Food insecurity, housing insecurity, mental health concerns, and the perceived importance of practitioner concordance are associated with a lower likelihood of receiving eye care among adults with diabetes, according to a study published online Nov. 16 in JAMA Ophthalmology.
Rohith Ravindranath, from Stanford University in Palo Alto, California, and colleagues evaluated associations between visiting an eye care practitioner for diabetic retinopathy screening and factors related to overall health and social determinants of health. The analysis included 11,551 adults with type 2 diabetes participating in the All of Us Research Program.
The researchers found that individuals who thought practitioner concordance was somewhat or very important were less likely to have seen an eye care practitioner (somewhat important: adjusted odds ratio [aOR], 0.83; very important: aOR, 0.85). Individuals with food or housing insecurity were less likely to visit an eye care practitioner (food insecurity: aOR, 0.75; housing insecurity: aOR, 0.86) compared with financially stable participants. Compared with individuals who reported good mental health, those who reported fair mental health were less likely to visit an eye care practitioner (aOR, 0.84).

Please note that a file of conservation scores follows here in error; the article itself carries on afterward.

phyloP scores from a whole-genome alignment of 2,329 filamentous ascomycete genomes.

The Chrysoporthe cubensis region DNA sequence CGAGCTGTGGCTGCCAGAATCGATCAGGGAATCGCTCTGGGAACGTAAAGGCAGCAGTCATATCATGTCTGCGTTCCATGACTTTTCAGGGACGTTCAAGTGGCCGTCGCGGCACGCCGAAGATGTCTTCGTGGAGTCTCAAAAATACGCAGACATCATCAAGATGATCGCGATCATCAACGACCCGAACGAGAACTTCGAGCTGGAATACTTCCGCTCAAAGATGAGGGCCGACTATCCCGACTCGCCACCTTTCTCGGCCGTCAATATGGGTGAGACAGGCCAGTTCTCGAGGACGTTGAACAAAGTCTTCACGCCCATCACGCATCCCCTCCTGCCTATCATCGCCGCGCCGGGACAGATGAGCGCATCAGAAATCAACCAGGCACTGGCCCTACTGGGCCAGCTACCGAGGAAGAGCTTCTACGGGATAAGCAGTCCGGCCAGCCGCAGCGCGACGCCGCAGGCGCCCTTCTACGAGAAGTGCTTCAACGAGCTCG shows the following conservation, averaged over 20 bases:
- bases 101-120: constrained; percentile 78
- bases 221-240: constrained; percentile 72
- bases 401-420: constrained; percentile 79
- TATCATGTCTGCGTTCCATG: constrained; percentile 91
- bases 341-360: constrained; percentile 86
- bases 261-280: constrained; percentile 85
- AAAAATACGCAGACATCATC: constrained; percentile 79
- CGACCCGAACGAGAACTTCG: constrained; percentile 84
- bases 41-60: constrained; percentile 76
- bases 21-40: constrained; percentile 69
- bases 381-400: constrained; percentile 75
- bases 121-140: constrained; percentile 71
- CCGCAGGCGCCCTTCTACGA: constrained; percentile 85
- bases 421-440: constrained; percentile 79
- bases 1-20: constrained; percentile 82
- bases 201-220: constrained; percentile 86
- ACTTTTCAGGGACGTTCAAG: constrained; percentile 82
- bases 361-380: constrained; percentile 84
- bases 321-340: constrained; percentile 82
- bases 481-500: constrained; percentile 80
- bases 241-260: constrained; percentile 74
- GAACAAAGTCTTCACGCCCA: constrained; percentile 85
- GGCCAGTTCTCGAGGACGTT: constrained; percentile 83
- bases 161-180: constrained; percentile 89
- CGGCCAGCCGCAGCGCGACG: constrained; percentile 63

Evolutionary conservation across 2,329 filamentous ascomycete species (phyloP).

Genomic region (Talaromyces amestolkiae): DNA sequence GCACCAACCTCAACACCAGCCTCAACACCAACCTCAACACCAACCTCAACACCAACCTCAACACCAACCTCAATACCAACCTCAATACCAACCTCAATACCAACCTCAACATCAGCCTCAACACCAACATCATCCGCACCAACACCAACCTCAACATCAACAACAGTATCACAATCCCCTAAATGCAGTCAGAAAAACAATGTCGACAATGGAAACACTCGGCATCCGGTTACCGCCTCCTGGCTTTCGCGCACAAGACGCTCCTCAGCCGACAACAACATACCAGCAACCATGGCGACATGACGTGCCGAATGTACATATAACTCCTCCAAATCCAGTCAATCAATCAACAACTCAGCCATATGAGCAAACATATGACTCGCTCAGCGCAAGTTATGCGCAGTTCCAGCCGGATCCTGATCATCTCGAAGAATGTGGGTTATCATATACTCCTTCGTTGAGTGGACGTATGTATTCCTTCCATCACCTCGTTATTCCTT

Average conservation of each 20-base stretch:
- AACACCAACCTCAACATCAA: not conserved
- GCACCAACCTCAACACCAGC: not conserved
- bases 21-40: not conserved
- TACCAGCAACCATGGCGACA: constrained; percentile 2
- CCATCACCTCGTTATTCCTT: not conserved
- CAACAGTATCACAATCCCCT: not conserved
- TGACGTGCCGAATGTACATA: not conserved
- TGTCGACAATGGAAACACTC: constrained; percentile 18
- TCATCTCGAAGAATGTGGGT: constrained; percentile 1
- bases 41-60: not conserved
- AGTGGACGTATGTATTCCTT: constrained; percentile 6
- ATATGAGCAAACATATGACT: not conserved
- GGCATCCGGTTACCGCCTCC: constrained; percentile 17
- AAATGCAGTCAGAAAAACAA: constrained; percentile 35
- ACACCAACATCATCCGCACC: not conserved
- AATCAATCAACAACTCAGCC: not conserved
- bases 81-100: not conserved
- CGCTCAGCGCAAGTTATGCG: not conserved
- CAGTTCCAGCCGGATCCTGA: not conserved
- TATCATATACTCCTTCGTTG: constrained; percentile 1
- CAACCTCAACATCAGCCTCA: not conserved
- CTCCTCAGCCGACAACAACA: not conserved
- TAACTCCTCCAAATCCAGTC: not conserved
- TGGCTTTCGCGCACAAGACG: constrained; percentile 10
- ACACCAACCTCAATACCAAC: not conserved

“Such findings highlight the self-reported barriers to seeking care and the importance of taking steps to promote health equity,” the authors write.
Rohith Ravindranath et al, Social Determinants of Health and Perceived Barriers to Care in Diabetic Retinopathy Screening, JAMA Ophthalmology (2023). DOI: 10.1001/jamaophthalmol.2023.5287
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